I am fairly new with the program, and part of my project consists of simulating (CFD) the performance of a small sized glider we designed using very basic information. However, all the runs I attempted until now failed. The first runs ended in the error “Velocity field started diverging. Please check…”. I sought help, and in the end I had made mistakes on my region refinements. Correcting them still did not solve the problem, and now after numerous attempts, I am now getting a new error, which is “Gauge pressure field started diverging. Please check the mesh…”.
Project link: https://www.simscale.com/workbench/?pid=2460061441153204044&mi=run%3A16%2Csimulation%3A5&mt=SIMULATION_RUN
Hi there, and thanks for using the forum!
I think you are on the right track, and it is common for wing models with a sharp trailing edge to have divergence, due to mesh quality at that location.
I suggest you to add these refinements:
- Local element size over all the glider surface, to better capture the surface and edges.
- Region refinement with cylinder primitive over the trailing edge of the wing(s) to improve mesh quality at this location.
You can corroborate this fact if you go the Mesh quality module and create an Iso-volume plot on the aspect ratio:
Thank you very much! I was wondering what maximum edge length would you recommend for both of these operations?
I would estimate the length of the refinement based on the chord length of the wing. Say you want 10 to 20 cells across the chord. That should be a good starting point.
Sadly the simulations failed, even after reducing the max edge length. I still got the pressure gauge error.
I think it can still be refined a little more to better capture the curvatures.
Did you make any changes to the numeric settings?
No I did not change the numerics settings however did i notice I had a no slip wall on the gliders area does it have any effect on the simulation run?
The no-slip wall is the correct boundary condition for the body surfaces.
Please try the mesh improvement route, and report back your results.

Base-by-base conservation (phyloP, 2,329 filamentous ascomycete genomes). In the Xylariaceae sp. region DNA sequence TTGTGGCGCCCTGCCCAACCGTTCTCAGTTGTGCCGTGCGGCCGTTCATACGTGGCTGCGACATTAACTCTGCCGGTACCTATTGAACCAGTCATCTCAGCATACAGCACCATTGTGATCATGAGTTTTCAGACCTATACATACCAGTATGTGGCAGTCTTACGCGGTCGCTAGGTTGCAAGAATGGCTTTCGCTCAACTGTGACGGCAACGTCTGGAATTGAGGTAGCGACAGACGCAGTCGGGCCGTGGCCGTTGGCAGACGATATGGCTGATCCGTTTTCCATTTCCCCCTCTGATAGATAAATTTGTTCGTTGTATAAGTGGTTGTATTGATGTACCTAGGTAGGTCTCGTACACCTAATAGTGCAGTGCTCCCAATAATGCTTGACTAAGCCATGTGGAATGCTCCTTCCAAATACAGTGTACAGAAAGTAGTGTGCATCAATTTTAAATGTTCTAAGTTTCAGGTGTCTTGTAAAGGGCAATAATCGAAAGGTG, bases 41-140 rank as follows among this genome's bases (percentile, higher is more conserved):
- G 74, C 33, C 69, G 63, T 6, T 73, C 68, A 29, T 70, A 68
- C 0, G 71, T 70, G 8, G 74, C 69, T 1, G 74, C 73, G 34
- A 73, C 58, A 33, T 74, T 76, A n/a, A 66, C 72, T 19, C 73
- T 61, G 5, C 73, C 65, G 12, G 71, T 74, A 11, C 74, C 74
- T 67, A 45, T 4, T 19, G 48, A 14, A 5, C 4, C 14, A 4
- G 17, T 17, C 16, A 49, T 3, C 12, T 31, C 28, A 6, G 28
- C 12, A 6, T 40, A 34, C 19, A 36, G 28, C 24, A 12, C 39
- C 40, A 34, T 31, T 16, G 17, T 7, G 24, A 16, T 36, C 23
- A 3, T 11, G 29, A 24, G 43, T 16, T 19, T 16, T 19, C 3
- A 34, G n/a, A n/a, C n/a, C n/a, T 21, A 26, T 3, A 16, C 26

Unfortunately, it still failed
I think you still need a little more work on your mesh. For example, I noticed that your region refinement with cylinder doesn’t line up with the trailing edge:
Also, you didn’t tackle the edge on the tail wing.
Sorry if it may seem irrelevant but what do you mean by tackling the edge on the tail wing?
Of course it is not irrelevant, perhaps I am not using the correct terminology.
I refer to the smaller wing, in diagonal, at the tail of the vehicle. This one also has a sharp edge and in the quality plot above shows an area to improve.
Okay I will work on my mesh quality and report back.
Hello, I am having difficulty reducing my aspect Ratio quality metric to be low, in the isovolume chart the maximum number is always around 8000
I agree with Guillermo that the main issue here is the mesh. The simulation diverges around the trailing edge:
The usual approach is to make the trailing edge blunt and apply appropriate refinement levels.
For example, for the compressible flow around a wing tutorial, if you pay close attention to the trailing edge of the geometry, you will notice the blunt section (red highlights).
You could also potentially try a hex-dominant meshing tool.
Hello, I am not quite sure if I can modify my CAD design since that portion of my project is already complete and submitted (and another part of the project was made as well with that design). However I tried the hex-dominant tool and am currently waiting for the simulation results.
The simulation run with the hex-dominant tool worked! The VolumeRatio max was way lower that before with this tool, approximately 52, as opposed to the 2000-8000 I would get before. Thank you very much
The best advice I can give you is never to start with a full-body simulation such as this one. Do start with a 2D simulation of an airfoil, then move to 3D for the wing and then do the whole. Validating your modelling approach, especially the mesh distribution is of utmost importance if you want to obtain “realistic” results.